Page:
Exercising Early in Life is Rewarded

Waldorf Principle Explored: Nature Walks & Outdoor Play

Playing outdoors and taking daily nature walks are an important part of Waldorf education. They are not considered “just recess” or “gym class” but are considered an integral part of the entire educational process. Classes from ages preschool through high school take daily nature walks and are encouraged to spend as much time moving or being outdoors as possible. Students also take part in daily movement exercises as well as using movement in their daily lessons. This daily physical activity is beneficial to the student’s development. The article below explores the connection…

University of California Research

More than one in three adults in the United States is considered to be obese. What impact can exercise done early in life have on the propensity for exercising during the adult years?A team of researchers at the University of California, Riverside did experiments on mice in the lab to find out. Specifically, they evaluated the effects of early exercise on adult physical activity, body mass, food consumption and circulating leptin levels.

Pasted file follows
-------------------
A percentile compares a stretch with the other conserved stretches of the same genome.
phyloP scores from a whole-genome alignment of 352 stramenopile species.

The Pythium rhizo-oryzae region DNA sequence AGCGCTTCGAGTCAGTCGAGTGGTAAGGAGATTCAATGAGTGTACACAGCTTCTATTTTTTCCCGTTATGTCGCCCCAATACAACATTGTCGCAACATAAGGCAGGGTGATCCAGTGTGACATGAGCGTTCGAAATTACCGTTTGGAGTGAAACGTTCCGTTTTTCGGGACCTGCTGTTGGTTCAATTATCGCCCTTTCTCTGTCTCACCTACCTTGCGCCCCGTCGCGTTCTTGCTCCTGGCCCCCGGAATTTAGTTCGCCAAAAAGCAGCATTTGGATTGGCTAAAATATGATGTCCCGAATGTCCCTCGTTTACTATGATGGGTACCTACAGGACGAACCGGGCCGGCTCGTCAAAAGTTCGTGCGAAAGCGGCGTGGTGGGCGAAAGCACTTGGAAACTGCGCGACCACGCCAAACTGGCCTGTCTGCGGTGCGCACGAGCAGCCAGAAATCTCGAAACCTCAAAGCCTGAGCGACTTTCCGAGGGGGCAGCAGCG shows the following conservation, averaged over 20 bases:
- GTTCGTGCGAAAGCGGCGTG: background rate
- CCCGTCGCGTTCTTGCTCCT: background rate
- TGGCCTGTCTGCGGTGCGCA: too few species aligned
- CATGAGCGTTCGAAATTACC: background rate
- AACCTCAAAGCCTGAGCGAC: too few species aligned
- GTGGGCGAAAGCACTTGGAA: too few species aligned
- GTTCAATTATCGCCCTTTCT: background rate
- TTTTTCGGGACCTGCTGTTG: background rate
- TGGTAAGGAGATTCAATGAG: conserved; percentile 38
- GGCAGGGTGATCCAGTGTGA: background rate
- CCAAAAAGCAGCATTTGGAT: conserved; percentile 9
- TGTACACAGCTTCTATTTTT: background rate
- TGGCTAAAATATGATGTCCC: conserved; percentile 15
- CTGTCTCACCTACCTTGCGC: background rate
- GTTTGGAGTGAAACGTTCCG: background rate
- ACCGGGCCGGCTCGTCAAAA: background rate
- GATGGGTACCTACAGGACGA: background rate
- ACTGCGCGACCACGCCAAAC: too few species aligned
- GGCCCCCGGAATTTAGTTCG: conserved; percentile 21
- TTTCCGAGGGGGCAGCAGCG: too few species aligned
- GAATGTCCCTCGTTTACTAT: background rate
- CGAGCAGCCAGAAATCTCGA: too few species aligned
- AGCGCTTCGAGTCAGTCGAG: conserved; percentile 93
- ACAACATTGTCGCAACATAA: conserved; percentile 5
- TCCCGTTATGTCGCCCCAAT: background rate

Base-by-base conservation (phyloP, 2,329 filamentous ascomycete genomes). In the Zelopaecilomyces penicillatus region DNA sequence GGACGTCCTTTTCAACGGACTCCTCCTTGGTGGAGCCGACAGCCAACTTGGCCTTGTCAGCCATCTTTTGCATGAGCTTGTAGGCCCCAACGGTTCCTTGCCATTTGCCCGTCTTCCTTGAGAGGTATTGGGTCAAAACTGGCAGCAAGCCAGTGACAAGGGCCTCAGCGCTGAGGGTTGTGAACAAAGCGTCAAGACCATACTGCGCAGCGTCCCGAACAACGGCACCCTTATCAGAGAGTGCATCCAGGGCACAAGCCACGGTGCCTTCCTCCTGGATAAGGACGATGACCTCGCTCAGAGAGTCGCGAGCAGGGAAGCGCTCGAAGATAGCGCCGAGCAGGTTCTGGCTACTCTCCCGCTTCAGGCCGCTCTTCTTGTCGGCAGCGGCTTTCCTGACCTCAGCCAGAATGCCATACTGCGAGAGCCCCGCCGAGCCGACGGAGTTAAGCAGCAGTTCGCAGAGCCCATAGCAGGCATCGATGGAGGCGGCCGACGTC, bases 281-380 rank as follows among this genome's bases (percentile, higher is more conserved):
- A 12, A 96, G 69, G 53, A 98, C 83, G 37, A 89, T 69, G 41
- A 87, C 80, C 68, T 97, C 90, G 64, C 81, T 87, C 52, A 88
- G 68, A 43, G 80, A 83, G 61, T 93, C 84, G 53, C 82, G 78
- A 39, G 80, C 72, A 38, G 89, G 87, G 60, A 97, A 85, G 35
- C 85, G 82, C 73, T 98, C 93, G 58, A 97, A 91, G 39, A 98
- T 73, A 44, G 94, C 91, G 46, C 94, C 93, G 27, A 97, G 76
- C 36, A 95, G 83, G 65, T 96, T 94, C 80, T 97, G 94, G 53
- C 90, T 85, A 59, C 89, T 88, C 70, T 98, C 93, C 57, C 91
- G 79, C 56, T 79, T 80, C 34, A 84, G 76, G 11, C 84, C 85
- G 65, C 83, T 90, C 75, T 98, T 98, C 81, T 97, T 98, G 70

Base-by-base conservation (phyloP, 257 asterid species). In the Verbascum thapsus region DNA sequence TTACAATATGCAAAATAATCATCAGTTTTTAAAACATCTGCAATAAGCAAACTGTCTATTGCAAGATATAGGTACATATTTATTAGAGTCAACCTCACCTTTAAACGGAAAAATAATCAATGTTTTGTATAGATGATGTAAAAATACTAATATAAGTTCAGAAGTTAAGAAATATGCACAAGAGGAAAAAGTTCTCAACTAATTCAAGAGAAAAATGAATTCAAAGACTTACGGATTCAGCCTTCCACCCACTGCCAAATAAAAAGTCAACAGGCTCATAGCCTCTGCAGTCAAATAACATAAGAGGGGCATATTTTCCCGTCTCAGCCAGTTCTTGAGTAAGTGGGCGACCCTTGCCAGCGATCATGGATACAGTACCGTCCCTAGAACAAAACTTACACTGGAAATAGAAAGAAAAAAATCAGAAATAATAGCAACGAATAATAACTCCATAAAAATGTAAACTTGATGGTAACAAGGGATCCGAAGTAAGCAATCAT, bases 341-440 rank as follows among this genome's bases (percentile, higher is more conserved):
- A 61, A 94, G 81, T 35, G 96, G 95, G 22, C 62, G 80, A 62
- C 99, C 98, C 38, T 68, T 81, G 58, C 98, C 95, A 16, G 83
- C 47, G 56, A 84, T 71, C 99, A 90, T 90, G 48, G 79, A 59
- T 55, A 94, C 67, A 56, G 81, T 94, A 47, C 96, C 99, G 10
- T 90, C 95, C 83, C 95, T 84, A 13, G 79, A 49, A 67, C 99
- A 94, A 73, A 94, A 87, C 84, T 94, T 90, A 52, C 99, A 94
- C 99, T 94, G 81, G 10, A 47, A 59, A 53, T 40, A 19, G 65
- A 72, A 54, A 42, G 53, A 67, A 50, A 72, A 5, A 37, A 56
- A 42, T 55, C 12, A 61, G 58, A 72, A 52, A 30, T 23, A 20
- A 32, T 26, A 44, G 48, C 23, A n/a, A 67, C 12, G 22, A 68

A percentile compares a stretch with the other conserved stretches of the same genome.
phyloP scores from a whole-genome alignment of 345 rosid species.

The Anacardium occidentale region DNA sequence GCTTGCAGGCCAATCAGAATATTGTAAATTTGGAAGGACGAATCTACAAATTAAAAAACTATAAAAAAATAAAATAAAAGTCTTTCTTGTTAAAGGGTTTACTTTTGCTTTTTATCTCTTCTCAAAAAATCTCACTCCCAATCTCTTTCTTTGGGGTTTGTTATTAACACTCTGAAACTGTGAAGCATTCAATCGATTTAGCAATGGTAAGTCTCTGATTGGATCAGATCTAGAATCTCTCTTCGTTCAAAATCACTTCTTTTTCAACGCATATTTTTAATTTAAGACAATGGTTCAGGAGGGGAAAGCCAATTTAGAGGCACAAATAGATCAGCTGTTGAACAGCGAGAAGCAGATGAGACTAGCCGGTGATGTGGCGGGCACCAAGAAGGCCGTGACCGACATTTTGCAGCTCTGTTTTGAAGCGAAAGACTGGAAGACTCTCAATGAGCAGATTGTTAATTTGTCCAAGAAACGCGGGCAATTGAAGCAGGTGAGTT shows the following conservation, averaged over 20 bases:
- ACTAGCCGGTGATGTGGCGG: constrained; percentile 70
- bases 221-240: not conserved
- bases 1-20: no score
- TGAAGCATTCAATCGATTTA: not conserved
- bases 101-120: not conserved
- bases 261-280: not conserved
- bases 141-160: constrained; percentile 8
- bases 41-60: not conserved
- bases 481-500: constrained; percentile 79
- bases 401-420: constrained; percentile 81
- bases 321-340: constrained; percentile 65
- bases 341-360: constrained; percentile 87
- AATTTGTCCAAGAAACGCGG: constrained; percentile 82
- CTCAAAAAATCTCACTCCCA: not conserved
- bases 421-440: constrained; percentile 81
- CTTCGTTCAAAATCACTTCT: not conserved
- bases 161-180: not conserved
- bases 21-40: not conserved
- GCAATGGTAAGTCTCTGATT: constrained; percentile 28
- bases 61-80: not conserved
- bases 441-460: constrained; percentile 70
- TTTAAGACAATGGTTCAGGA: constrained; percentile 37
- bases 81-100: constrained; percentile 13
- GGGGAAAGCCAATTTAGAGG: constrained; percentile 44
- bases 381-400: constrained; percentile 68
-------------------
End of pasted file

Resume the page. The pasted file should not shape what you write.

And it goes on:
They found that early-age exercise in mice has positive effects on adult levels of voluntary exercise in addition to reducing body mass — results that may have relevance for the public policy debates concerning the importance of physical education for children.

Read the full article HERE.

Explore our Nature Curriculum HERE

Explore our Wildlife Curriculum HERE.

This article is part of our “Waldorf Education in the News” series. We use this series of posts to direct you to news relating to Waldorf educational principles highlighted in the news or supported by scientific studies. To see more articles like this click the “Waldorf in the News” link to the right. You can use this series to gain more insight yourself or help others understand why you choose Waldorf education for your child.

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